is it all about inches? let’s just whip them out!

My 2010 DIY Arizona Bull is still my biggest at 374 gross, but I never entered him into a record book.

My 2010 DIY (helped by friends and family) Arizona Bull is still my biggest at 374 gross, but I never entered him into a record book.

As I sit here looking at trophy photos coming across my social media feeds, I have a few thoughts…

  1. Congrats, that’s an awesome animal.
  2. I wonder what it scores???
  3. I wonder how hard of a hunt it was?
  4. I need some of my or my clients’  hunting seasons to start!

I am a professional hunting guide and I also consider myself to be a trophy hunter.   I love BIG animals, but I don’t think I get caught up in the inch measuring contest anymore.   I guess that sounds ridiculous, perhaps I am contradicting myself as I scout for the biggest pronghorn antelope in my client’s unit.   I am not sure…

When I was just a quote unquote “diy hunter”, I was worried more about the inches, because I felt like it measured my success.  As I have grown a little older, guide more and hunt more, I have found that I actually don’t care about 1 or 2 inches in a system which was NOT designed to measure the ability of the hunters or guides.

Recently, I read a slew of comments on trophy images and one which stated, ” You should have let him grow another few inches!!!”

I couldn’t help but think, “what the hell have we turned into?”


If a buck is 230 vs 240, does it really make a difference?  

Hunting isn’t boxing, baseball, football or any other sport.  Hunting doesn’t have a league, where we crown a National Champion.  I use to think it did, but that was my own ignorance and I hope we as a hunting community will wake up and smell the roses.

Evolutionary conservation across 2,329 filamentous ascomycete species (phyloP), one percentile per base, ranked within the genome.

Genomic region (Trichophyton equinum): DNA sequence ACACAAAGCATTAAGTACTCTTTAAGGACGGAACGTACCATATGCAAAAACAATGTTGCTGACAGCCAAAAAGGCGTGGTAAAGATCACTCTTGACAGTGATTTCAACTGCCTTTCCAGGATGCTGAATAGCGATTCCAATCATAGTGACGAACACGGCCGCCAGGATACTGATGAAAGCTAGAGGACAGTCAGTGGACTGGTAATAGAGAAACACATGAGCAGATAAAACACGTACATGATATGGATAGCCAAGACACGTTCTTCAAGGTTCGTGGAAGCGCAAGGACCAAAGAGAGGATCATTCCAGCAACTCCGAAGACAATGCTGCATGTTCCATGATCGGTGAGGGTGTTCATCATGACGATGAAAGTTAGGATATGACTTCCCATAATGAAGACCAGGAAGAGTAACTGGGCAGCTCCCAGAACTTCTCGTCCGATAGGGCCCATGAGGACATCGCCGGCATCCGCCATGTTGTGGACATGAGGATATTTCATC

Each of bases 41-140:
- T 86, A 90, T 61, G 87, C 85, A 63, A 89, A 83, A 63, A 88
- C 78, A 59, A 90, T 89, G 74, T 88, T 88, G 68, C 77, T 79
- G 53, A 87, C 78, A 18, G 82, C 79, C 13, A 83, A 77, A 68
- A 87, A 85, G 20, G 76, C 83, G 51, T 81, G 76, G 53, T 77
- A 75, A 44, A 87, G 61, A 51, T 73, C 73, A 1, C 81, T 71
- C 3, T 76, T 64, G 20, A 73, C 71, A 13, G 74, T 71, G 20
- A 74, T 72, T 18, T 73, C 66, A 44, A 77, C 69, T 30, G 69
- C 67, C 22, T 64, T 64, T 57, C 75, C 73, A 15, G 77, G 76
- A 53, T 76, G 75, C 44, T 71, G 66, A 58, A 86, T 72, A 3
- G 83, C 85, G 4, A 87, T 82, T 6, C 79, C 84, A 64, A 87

I am afraid we (myself included) have it all wrong and it’s leading us down a dark path…

We are competing against other hunters within systems, which are NOT designed to measure a hunter’s skill level.  These systems are designed to measure the animals antler/horn growth for biological data.  They have nothing to do with skill or abilities.

When I hunt, I am not chasing a record in a book, like I did when I was younger, I am chasing my own goals.  When I guide a hunter, I am helping the hunter achieve their goals.  If the  bi-product of our goals is found to be a record within a system, we have simply validated the animal’s horn/antler growth within the system.  This doesn’t mean it’s more of a trophy than any other.

I can’t help but think of Steve Jobs’ description of life when we talk about measuring systems and the adoption of what some call success:

If hunting success is now just reduced to a MALE measuring contest, let’s whip them out and get it over with. 🙂

-Craig Steele


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